Many hydrocarbon reservoirs worldwide have passed peak production. As about 70% of the hydrocarbon present in a reservoir is not recovered by the initial recovery strategies, many challenges and opportunities exist for so-called brownfields concerning the tail production of the field. In formations with low permeability, producing hydrocarbon is difficult. Thus, stimulating techniques are used to increase the net permeability of a reservoir. One of the techniques consists of using fluid pressure to fracture the formation or extend existing cracks and existing channels from the wellbore to the reservoir thus creating alternative flow paths for the oil or, more commonly, gas to be produced at a higher rate into the wellbore. The geometry of the new flow path determines the efficiency of the process in increasing the productivity of the well.

There is a need for characterization of the new flow path geometry. To date, direct measurement is not possible, and the geometry is generally inferred from fracturing models, or interpretation of pressure measurements. Alternatively, micro-seismic events generated in the vicinity of the new fractures are recorded downhole. Interpretation indicates direction, length and height of the fractures. Still, this “hydraulic fracturing monitoring” or HFM technique is an indirect measurement for which interpretation is hard to verify. In addition, it requires the mobilization of costly wireline borehole seismic assets that are not a very good fit for the economics of the hydraulic fracturing market on land; and a nearby offset well is normally required for monitoring.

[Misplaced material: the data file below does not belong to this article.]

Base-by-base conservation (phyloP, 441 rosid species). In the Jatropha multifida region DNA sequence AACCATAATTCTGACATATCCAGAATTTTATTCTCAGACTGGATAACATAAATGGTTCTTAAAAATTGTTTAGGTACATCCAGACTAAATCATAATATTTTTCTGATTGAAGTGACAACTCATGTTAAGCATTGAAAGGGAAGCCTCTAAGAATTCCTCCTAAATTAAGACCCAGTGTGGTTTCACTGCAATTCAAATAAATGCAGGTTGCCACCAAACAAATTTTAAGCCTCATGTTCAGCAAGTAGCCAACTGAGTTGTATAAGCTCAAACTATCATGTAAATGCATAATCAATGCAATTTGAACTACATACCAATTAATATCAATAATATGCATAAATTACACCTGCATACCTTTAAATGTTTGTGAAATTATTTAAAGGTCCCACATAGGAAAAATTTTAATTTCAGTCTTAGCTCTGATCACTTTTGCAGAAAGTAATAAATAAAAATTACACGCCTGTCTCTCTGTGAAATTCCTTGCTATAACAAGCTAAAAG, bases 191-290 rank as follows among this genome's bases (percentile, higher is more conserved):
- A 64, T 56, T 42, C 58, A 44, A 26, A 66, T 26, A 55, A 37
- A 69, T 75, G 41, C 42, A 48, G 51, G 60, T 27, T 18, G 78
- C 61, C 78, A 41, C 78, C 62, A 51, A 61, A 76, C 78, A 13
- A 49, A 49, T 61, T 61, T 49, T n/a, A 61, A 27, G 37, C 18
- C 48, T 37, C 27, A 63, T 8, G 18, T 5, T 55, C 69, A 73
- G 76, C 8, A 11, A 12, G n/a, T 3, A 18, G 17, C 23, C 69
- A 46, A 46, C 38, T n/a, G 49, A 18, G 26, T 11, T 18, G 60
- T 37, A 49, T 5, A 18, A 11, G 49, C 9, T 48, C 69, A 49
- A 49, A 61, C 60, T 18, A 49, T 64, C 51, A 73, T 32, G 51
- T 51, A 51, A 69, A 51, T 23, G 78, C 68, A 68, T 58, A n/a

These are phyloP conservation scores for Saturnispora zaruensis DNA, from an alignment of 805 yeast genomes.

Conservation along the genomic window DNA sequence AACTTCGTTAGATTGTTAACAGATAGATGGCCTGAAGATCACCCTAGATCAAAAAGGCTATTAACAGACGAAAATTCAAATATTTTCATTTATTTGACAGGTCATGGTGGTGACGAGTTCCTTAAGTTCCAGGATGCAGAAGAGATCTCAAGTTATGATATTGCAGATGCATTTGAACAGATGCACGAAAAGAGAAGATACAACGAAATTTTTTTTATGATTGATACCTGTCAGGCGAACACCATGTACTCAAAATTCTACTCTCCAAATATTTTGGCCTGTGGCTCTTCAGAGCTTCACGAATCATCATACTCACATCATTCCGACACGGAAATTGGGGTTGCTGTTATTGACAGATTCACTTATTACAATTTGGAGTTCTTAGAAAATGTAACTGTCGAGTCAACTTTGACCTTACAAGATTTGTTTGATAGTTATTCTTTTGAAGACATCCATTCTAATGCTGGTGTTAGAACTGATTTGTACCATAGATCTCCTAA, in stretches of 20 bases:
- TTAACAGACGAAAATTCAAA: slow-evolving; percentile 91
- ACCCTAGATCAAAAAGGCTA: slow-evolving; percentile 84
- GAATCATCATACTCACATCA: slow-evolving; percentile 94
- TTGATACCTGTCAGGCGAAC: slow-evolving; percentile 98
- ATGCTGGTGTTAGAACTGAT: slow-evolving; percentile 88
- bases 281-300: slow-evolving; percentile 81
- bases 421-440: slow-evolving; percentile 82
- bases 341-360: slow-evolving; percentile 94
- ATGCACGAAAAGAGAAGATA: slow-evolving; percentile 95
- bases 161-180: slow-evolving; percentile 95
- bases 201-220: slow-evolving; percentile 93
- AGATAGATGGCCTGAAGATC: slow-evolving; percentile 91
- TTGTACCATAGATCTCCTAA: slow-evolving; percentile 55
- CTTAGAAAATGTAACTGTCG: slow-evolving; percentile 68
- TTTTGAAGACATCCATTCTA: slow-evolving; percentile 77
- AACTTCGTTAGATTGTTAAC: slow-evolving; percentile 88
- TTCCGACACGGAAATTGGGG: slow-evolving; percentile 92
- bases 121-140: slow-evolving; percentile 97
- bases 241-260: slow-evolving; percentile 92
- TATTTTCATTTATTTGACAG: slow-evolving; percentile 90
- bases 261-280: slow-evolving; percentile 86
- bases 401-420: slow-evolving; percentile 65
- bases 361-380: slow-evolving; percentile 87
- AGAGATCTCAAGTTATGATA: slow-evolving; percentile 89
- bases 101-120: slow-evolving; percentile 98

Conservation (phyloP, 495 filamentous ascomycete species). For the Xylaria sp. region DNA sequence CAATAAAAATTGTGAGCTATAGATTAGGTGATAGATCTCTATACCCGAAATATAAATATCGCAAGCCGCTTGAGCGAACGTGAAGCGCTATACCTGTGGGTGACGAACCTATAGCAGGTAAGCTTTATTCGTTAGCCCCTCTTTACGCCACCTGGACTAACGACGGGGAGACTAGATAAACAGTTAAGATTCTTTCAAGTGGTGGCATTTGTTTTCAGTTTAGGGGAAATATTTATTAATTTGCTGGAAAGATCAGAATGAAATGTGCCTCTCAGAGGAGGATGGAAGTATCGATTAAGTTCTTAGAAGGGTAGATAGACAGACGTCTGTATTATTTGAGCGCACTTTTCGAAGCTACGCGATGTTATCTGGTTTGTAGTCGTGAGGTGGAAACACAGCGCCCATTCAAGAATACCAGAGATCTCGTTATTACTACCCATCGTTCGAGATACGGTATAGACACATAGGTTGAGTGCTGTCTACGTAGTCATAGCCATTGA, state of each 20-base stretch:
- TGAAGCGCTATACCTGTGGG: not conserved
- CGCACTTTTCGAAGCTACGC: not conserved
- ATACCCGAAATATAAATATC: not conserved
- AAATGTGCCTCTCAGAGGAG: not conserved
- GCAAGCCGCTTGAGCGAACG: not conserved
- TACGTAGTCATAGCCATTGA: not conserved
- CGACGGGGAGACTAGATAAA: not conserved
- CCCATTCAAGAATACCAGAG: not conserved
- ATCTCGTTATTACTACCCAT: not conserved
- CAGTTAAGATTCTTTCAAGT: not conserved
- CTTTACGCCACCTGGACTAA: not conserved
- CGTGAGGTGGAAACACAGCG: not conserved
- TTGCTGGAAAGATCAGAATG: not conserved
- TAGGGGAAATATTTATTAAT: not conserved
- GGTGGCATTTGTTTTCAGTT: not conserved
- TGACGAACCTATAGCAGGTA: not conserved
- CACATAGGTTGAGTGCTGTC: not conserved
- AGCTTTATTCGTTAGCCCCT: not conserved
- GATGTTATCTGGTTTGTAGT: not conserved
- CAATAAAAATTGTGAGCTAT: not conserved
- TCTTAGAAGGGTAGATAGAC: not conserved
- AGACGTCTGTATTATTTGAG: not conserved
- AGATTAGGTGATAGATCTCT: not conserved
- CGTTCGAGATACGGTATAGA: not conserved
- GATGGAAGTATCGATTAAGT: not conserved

Proposals have been made to introduce a fiber optic cable and use light to probe the fracture. For example, see: U.S. Pat. No. 6,978,832, and U.S. Patent Application Publication No. 2005/0012036. However, such techniques can be prone to reliability issues due to poor deployment within fractures. A technique described in U.S. Pat. No. 7,082,993 uses a plurality of active or passive discrete devices such as electronic microsensors, radio-frequency transmitters or acoustic transceivers to transmit their position as they flow with the fracture fluid/slurry inside the created fracture. Active discrete devices can form a network using wireless links to neighboring microsensors. An optical fiber can be deployed through the perforations when the well is cased and perforated or directly into the fracture in an open hole situation, thereby allowing length measurements as well as pressure and temperature measurements. However, such techniques may in general be limited due to signal strength and power constraints on the discrete devices; and their cost is also an open question.